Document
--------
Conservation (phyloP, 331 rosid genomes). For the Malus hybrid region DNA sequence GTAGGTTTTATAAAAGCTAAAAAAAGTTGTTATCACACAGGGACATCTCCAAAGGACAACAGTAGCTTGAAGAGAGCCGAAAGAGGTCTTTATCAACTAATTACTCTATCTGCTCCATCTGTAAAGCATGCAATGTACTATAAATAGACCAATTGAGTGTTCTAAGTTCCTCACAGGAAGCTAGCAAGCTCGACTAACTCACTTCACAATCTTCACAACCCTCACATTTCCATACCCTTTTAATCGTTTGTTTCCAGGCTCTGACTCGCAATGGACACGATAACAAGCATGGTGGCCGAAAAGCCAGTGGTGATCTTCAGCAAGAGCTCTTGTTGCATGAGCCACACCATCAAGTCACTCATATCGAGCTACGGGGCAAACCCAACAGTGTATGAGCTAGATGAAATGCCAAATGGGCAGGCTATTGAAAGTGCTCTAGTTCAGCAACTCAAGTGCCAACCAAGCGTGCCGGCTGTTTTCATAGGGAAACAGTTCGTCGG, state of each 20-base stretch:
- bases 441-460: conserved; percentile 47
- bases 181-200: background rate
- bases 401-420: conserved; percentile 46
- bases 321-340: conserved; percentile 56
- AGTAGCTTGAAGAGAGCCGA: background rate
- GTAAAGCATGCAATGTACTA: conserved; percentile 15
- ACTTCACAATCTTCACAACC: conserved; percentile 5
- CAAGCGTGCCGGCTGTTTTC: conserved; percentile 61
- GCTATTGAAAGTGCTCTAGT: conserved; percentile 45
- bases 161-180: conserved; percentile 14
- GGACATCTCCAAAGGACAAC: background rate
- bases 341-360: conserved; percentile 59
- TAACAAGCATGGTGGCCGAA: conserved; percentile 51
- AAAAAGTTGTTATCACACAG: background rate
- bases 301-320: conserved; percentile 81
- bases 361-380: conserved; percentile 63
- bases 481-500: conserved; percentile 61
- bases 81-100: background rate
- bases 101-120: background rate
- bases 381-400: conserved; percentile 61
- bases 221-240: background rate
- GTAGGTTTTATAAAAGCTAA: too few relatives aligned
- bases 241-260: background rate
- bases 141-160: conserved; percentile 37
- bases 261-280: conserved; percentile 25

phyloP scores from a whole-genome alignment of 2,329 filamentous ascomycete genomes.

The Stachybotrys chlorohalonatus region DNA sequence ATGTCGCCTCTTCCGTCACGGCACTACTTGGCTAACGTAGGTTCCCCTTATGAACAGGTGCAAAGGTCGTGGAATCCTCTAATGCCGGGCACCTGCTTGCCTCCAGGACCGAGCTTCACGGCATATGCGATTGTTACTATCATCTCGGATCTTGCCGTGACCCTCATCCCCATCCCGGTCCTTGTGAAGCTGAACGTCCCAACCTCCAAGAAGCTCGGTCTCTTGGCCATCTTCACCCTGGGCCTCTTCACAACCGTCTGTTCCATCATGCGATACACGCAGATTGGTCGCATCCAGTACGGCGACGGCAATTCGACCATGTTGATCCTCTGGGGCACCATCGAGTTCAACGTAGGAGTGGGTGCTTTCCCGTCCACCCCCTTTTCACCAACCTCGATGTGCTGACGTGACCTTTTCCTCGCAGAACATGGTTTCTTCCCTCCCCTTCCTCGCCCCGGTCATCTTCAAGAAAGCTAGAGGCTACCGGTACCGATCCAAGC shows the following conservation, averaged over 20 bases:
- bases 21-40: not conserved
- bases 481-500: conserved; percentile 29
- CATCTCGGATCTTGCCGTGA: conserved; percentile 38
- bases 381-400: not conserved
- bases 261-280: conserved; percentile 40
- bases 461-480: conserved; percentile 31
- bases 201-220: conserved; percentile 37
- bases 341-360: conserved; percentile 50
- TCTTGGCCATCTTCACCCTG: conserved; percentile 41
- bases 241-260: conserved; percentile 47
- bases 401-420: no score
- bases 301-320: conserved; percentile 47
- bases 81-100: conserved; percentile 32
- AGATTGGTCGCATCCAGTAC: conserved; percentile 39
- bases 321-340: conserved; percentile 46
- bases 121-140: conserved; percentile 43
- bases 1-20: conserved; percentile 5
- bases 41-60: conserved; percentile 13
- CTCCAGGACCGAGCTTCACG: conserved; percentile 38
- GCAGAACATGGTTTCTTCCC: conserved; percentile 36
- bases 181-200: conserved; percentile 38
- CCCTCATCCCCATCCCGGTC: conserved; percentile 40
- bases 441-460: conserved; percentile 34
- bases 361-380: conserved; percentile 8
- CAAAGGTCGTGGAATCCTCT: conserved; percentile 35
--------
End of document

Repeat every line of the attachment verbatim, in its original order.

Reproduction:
Conservation (phyloP, 331 rosid genomes). For the Malus hybrid region DNA sequence GTAGGTTTTATAAAAGCTAAAAAAAGTTGTTATCACACAGGGACATCTCCAAAGGACAACAGTAGCTTGAAGAGAGCCGAAAGAGGTCTTTATCAACTAATTACTCTATCTGCTCCATCTGTAAAGCATGCAATGTACTATAAATAGACCAATTGAGTGTTCTAAGTTCCTCACAGGAAGCTAGCAAGCTCGACTAACTCACTTCACAATCTTCACAACCCTCACATTTCCATACCCTTTTAATCGTTTGTTTCCAGGCTCTGACTCGCAATGGACACGATAACAAGCATGGTGGCCGAAAAGCCAGTGGTGATCTTCAGCAAGAGCTCTTGTTGCATGAGCCACACCATCAAGTCACTCATATCGAGCTACGGGGCAAACCCAACAGTGTATGAGCTAGATGAAATGCCAAATGGGCAGGCTATTGAAAGTGCTCTAGTTCAGCAACTCAAGTGCCAACCAAGCGTGCCGGCTGTTTTCATAGGGAAACAGTTCGTCGG, state of each 20-base stretch:
- bases 441-460: conserved; percentile 47
- bases 181-200: background rate
- bases 401-420: conserved; percentile 46
- bases 321-340: conserved; percentile 56
- AGTAGCTTGAAGAGAGCCGA: background rate
- GTAAAGCATGCAATGTACTA: conserved; percentile 15
- ACTTCACAATCTTCACAACC: conserved; percentile 5
- CAAGCGTGCCGGCTGTTTTC: conserved; percentile 61
- GCTATTGAAAGTGCTCTAGT: conserved; percentile 45
- bases 161-180: conserved; percentile 14
- GGACATCTCCAAAGGACAAC: background rate
- bases 341-360: conserved; percentile 59
- TAACAAGCATGGTGGCCGAA: conserved; percentile 51
- AAAAAGTTGTTATCACACAG: background rate
- bases 301-320: conserved; percentile 81
- bases 361-380: conserved; percentile 63
- bases 481-500: conserved; percentile 61
- bases 81-100: background rate
- bases 101-120: background rate
- bases 381-400: conserved; percentile 61
- bases 221-240: background rate
- GTAGGTTTTATAAAAGCTAA: too few relatives aligned
- bases 241-260: background rate
- bases 141-160: conserved; percentile 37
- bases 261-280: conserved; percentile 25

phyloP scores from a whole-genome alignment of 2,329 filamentous ascomycete genomes.

The Stachybotrys chlorohalonatus region DNA sequence ATGTCGCCTCTTCCGTCACGGCACTACTTGGCTAACGTAGGTTCCCCTTATGAACAGGTGCAAAGGTCGTGGAATCCTCTAATGCCGGGCACCTGCTTGCCTCCAGGACCGAGCTTCACGGCATATGCGATTGTTACTATCATCTCGGATCTTGCCGTGACCCTCATCCCCATCCCGGTCCTTGTGAAGCTGAACGTCCCAACCTCCAAGAAGCTCGGTCTCTTGGCCATCTTCACCCTGGGCCTCTTCACAACCGTCTGTTCCATCATGCGATACACGCAGATTGGTCGCATCCAGTACGGCGACGGCAATTCGACCATGTTGATCCTCTGGGGCACCATCGAGTTCAACGTAGGAGTGGGTGCTTTCCCGTCCACCCCCTTTTCACCAACCTCGATGTGCTGACGTGACCTTTTCCTCGCAGAACATGGTTTCTTCCCTCCCCTTCCTCGCCCCGGTCATCTTCAAGAAAGCTAGAGGCTACCGGTACCGATCCAAGC shows the following conservation, averaged over 20 bases:
- bases 21-40: not conserved
- bases 481-500: conserved; percentile 29
- CATCTCGGATCTTGCCGTGA: conserved; percentile 38
- bases 381-400: not conserved
- bases 261-280: conserved; percentile 40
- bases 461-480: conserved; percentile 31
- bases 201-220: conserved; percentile 37
- bases 341-360: conserved; percentile 50
- TCTTGGCCATCTTCACCCTG: conserved; percentile 41
- bases 241-260: conserved; percentile 47
- bases 401-420: no score
- bases 301-320: conserved; percentile 47
- bases 81-100: conserved; percentile 32
- AGATTGGTCGCATCCAGTAC: conserved; percentile 39
- bases 321-340: conserved; percentile 46
- bases 121-140: conserved; percentile 43
- bases 1-20: conserved; percentile 5
- bases 41-60: conserved; percentile 13
- CTCCAGGACCGAGCTTCACG: conserved; percentile 38
- GCAGAACATGGTTTCTTCCC: conserved; percentile 36
- bases 181-200: conserved; percentile 38
- CCCTCATCCCCATCCCGGTC: conserved; percentile 40
- bases 441-460: conserved; percentile 34
- bases 361-380: conserved; percentile 8
- CAAAGGTCGTGGAATCCTCT: conserved; percentile 35